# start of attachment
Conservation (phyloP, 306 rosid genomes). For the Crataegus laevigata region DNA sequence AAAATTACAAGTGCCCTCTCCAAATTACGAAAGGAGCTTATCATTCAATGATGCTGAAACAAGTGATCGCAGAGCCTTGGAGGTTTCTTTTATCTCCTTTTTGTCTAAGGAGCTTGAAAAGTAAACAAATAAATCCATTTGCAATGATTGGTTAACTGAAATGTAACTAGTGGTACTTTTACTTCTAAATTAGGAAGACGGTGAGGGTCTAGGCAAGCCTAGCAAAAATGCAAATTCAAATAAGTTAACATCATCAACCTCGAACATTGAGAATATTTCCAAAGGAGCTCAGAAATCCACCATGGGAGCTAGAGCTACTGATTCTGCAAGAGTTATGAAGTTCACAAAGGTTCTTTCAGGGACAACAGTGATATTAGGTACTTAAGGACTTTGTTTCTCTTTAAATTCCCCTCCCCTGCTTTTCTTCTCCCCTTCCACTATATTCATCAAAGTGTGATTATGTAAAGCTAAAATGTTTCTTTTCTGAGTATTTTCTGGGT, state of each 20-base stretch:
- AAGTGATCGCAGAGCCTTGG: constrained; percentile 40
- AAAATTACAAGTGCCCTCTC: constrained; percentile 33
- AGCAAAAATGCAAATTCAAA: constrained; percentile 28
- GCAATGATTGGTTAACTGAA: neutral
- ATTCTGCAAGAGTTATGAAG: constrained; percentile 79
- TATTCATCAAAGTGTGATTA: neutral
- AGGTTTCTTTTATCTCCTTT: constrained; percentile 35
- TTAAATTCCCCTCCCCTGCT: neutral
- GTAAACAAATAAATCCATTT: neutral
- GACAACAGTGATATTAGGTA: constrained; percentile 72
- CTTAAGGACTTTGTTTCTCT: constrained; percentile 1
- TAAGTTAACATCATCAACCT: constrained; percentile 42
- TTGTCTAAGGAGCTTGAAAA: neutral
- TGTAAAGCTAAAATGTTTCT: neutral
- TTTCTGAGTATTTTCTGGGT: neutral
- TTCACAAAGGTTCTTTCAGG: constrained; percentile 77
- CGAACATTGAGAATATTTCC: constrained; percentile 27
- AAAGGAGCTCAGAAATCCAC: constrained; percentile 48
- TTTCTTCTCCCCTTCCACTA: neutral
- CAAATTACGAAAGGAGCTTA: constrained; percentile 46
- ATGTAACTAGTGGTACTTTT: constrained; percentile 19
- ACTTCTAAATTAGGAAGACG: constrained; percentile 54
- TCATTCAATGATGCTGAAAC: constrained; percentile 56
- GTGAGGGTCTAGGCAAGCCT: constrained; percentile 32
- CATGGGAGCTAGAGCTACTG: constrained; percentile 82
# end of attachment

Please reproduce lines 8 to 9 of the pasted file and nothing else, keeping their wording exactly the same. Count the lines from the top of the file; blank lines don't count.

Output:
- AGGTTTCTTTTATCTCCTTT: constrained; percentile 35
- TTAAATTCCCCTCCCCTGCT: neutral